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In Jennifer's Body, the absurd yet at times wickedly funny teen-horror-comedy-drama, Megan Fox sups on nerdy adolescent young boys after being possessed by a demonic entity.

In a recent edition of At the Movies, Michael Phillips argued that Fox is possibly the worst actress in Hollywood. He believes that 500 other actresses could have easily been better suited for the role. A.O. Scott, seated opposite Phillips, retorted that the film is called Jennifer's Body and not Jennifer's Mind!

I am inclined to agree with Scott, especially since the screenplay by Diablo Cody (the writer of the Oscar-winning Juno), embeds characteristics of a well thought-out classic cult-movie. She and director Karyn Kusama give Fox two indisputable yet small scenes to showcase the persona of a high-school cheerleader hottie as she reflects on the type of monster she's become.

However the star of the show — apart from Cody's witty, snappy, teen-speak — is Amanda Seyfried, who as Needy (Jennifer's longtime best friend and confidant) shifts planes from the usual protagonist who walks away alive, into... well, an intelligent protagonist who walks out alive!

On the other hand, one film I barely walked out alive from was Surrogates, a snooze-inducing sci-fi thriller from director Jonathan Mostow (Terminator 3 and the bearable undersea thriller, U571). I wish there was some way to sink the final screenplay draft of Surrogates into 40,000 leagues below human excavation level in the sea.

Dire with outmoded clichéd film-making formula, there's a proper technical word film critics use off-hand for films like Surrogates — “astinkinpileofcrappypoo”.

Bruce Willis sleepwalks through an unintelligent retelling of the graphic novel as FBI agent Greer, who walks with the rest of humanity under the drab of a plastic-faced robot controlled via a neuro-network. These robots feel and convey human-like senses and emotions back to the user confined in an open casket-like seat. These robots, dubbed what else but surrogates, also safeguard against real-world crimes and murder. As their human controllers are using them via remote, the only dead participant in a would-be mugging would be the robot and not a human. Everything is fine and dandy until one user actually dies via his surrogate.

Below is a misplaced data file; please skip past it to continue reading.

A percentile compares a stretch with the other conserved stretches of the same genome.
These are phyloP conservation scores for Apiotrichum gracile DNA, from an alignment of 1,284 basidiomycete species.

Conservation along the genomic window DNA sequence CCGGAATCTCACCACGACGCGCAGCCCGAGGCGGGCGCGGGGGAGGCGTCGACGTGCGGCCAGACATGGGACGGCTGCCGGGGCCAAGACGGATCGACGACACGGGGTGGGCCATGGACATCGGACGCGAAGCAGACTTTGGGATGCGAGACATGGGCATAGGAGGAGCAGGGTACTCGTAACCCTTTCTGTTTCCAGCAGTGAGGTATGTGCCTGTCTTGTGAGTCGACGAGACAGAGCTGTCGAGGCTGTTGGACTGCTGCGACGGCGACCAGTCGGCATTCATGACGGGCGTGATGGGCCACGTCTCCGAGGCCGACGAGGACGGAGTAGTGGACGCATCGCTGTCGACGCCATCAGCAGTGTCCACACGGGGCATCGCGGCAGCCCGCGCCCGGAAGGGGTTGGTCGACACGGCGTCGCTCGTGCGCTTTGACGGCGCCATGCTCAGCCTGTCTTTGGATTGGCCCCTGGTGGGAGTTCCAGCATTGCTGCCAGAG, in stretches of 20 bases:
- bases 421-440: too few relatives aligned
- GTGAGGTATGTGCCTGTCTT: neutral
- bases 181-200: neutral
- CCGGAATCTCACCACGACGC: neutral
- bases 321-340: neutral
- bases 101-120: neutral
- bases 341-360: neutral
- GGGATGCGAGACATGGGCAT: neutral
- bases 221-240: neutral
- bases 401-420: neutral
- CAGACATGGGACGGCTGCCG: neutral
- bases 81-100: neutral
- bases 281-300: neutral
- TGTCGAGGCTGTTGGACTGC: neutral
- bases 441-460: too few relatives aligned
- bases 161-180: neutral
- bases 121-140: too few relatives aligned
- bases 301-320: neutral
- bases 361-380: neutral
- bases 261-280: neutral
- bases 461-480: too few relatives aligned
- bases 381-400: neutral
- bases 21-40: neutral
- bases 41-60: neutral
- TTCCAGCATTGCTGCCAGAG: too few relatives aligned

Radha Mitchell (Pitch Black) is Bruce Willis' partner, while Rosamund Pike (Pride and Prejudice, Die Another Day) is his inflicted, humanly-scarred wife who hides behind her plastic surrogate. Pike's character, Maggie, is scarred in a future that has people walking in robots' clothing. Ving Rhames and James Cromwell are throw-away characters in a throw-away movie that could only daydream of being a fine cyber-punk thriller.

The synopsis from Warner Bros. defines The Informant! and its lead, Mark Whitacre, as “A rising star at agri-industry giant Archer Daniels Midland (ADM), Whitacre suddenly turns whistleblower. Even as he exposes his company's multi-national price-fixing conspiracy to the FBI, Whitacre envisions himself being hailed as a hero of the common man and handed a promotion. But before all that can happen, the FBI needs evidence, so Whitacre eagerly agrees to wear a wire and carry a hidden tape recorder in his briefcase, imagining himself as a kind of de facto secret agent. Unfortunately for the FBI, their lead witness hasn't been quite so forthcoming about helping himself to the corporate coffers. Whitacre's ever-changing account frustrates the agents and threatens the case against ADM as it becomes almost impossible to decipher what is real and what is the product of Whitacre's active imagination.”

Made in the swiftest Steven Soderberg fashion, The Informant! is an appealing, jaunty, gumptious enterprise. It utilises Matt Damon's startlingly acute comedic timing into the seriously over-smart Mark Whitacre, and turns it into pure farce of grand proportions. In the baddest review at (a website which charts critics popularity with movies) the Wall Street Journal quotes the film as “overextended and exhaustingly comic”, two traits found on most of Soderberg's movies. As the film moves along, revealing a veil of deceptions and unexpected shocks, we notice that the deliciously cheeky farce is actually played by characters who aren't laughing on-screen.

Motto smartly written words always win against robotically written formula.